I was wondering what is the history for having convex and concave resistor arrays.

Out of this EEVBlog entry and this Stackexchange question, the advantages of convex resistors are clear to me. What makes me wonder and is also the reason for my question:

  • Why are there 2 variants developed in the first place?
  • And why do they continue to co-exist if, apparently, convex has mostly advantages over concave ones?

Summary of convex resistor array advantages from the EEVBlog article:

  • 5-sided vs. 3 sided termination gives better solderability
  • A larger gap between terminations reduces solder bridging
  • Better view for visual inspection
  • Larger terminations increase reflow soldering self-alignment
  • Better part availability (70% of the market)
  • Lower cost in general

1 Answer 1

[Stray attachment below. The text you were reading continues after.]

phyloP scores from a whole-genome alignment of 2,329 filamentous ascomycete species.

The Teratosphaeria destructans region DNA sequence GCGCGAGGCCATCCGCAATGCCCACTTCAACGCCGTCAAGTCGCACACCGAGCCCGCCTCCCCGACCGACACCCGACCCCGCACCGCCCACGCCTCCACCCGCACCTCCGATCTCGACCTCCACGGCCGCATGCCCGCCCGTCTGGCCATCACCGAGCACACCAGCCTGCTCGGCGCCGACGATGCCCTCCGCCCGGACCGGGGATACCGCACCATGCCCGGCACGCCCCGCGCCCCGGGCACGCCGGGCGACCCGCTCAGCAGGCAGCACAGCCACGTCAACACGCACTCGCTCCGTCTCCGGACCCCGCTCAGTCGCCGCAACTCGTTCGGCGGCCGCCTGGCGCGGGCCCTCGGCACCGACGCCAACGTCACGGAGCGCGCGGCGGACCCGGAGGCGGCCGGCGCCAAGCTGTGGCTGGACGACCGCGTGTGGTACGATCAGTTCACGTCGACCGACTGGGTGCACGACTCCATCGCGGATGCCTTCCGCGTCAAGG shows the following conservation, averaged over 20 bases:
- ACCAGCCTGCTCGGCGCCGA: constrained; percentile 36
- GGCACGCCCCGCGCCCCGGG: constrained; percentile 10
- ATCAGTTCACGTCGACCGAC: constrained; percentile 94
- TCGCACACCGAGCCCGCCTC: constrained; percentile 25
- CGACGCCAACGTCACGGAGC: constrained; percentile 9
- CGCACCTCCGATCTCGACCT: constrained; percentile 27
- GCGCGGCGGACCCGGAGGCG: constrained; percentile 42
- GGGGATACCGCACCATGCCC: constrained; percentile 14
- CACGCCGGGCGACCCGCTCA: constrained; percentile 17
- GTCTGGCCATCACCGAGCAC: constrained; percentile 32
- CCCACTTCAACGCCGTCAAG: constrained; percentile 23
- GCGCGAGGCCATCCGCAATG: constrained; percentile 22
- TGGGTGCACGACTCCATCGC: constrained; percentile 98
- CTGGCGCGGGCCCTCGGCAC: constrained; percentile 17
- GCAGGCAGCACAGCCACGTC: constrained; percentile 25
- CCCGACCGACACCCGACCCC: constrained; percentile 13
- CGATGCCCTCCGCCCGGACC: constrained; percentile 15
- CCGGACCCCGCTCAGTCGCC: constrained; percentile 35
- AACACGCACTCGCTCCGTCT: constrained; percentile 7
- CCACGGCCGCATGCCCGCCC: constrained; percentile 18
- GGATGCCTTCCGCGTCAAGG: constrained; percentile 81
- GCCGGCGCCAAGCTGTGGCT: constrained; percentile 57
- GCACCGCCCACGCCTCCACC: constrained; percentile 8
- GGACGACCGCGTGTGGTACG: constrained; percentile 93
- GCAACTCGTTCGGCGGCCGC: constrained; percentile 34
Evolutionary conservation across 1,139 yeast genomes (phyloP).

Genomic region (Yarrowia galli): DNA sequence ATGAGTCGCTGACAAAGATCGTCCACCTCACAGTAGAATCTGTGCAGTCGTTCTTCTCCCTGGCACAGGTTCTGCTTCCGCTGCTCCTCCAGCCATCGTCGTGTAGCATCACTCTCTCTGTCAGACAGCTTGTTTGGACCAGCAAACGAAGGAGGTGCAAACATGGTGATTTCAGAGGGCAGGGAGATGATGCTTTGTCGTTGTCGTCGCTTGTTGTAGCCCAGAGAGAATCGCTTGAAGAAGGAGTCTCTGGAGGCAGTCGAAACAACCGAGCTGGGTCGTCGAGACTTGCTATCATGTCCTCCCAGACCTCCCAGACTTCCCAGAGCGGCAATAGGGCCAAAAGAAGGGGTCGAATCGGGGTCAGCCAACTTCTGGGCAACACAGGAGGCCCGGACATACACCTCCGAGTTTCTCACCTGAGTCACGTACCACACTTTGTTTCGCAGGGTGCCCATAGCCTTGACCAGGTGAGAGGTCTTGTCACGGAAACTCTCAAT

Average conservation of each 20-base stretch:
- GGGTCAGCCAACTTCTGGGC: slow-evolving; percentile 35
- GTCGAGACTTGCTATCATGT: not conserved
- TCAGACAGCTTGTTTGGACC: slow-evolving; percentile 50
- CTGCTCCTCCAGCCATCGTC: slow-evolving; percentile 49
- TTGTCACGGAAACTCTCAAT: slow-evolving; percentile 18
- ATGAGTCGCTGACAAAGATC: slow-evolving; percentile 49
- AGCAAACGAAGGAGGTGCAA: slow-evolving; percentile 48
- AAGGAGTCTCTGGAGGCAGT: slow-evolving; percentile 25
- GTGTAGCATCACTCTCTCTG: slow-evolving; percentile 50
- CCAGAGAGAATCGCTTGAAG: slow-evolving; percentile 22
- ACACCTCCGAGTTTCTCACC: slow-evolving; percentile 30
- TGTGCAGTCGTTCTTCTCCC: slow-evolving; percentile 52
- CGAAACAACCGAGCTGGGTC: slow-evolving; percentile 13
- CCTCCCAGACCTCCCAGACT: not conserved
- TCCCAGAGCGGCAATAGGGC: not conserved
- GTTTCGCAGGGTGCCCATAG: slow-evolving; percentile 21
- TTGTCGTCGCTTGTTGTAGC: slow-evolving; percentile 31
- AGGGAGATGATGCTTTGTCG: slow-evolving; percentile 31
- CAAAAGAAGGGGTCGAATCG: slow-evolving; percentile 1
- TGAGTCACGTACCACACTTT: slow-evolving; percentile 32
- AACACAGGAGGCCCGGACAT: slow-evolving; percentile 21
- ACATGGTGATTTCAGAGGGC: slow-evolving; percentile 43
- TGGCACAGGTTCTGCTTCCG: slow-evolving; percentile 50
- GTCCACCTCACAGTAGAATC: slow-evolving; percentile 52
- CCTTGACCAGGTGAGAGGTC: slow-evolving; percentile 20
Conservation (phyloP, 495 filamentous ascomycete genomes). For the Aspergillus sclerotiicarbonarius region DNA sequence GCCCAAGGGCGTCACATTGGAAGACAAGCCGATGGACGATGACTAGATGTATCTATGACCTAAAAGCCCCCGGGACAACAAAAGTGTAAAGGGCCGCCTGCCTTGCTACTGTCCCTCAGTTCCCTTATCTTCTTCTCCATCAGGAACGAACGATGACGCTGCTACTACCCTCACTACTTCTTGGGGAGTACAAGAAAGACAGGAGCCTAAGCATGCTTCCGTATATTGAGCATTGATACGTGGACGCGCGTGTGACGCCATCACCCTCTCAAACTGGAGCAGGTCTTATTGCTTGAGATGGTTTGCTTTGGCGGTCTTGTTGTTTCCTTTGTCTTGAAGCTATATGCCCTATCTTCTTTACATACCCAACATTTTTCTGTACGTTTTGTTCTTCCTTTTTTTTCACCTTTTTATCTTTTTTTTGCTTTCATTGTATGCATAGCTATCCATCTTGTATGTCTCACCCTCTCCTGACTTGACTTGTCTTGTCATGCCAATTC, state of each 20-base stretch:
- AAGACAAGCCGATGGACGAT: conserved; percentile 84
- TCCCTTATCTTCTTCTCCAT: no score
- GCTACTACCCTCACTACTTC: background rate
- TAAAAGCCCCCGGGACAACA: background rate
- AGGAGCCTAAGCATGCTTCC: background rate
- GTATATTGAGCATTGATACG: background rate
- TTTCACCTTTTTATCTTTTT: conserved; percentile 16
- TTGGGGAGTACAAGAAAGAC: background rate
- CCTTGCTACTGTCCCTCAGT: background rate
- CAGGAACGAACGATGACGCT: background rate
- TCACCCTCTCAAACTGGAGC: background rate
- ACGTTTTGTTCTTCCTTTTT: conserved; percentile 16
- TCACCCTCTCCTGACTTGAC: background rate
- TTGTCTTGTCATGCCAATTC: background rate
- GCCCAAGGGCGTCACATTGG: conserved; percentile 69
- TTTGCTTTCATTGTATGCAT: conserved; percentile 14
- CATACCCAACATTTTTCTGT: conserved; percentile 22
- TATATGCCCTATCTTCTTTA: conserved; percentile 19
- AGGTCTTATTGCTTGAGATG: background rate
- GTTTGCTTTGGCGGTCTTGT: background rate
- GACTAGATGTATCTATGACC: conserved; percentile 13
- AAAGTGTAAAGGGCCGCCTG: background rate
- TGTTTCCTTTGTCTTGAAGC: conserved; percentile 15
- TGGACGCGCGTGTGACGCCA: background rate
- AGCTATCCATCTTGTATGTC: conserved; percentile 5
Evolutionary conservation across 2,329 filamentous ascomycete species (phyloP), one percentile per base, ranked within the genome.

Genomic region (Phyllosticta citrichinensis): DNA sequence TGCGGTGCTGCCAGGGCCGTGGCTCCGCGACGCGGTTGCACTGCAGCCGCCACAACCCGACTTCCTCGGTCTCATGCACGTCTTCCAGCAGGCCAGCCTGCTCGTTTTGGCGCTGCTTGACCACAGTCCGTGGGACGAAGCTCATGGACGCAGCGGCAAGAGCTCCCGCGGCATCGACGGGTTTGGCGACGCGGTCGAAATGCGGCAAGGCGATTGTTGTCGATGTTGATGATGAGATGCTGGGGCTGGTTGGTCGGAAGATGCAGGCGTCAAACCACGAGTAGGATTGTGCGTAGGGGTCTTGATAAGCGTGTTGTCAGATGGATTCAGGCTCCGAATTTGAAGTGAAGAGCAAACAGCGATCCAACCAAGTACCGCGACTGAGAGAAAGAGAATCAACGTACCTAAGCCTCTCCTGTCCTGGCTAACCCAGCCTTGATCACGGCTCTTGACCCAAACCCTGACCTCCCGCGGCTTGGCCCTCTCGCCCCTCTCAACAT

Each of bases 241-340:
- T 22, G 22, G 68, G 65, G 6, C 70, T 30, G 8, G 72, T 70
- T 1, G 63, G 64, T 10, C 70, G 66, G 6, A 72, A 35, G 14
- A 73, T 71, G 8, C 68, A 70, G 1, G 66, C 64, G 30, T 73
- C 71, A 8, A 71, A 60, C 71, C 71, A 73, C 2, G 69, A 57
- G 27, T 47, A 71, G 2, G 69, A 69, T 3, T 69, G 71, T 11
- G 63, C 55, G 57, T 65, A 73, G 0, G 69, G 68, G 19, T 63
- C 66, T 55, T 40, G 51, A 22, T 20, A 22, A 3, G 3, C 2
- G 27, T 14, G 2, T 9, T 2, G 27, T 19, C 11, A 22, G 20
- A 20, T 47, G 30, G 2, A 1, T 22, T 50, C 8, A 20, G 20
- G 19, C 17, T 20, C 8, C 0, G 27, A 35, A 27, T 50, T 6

Concave arrays were once somewhat easier to make than convex. They could also be made smaller for the same number and type of elements. Some types of pick and place machines work better with concave arrays. AFAIK, they have always had reliability issues in comparison with convex and discrete parts. With modern prices almost negligible, most designers and companies have generally focused on convex parts since the cost difference is trivial.

There will always be some applications that need that extra miniaturization, or have highly aggressive cost goals for extremely high volume low end consumer goods, or haven't changed their design for 20 years. There's also certain niches or designers that prefer convex for unusual or sometimes even irrational reasons. Thus, the convex parts will likely be available for the foreseeable future.


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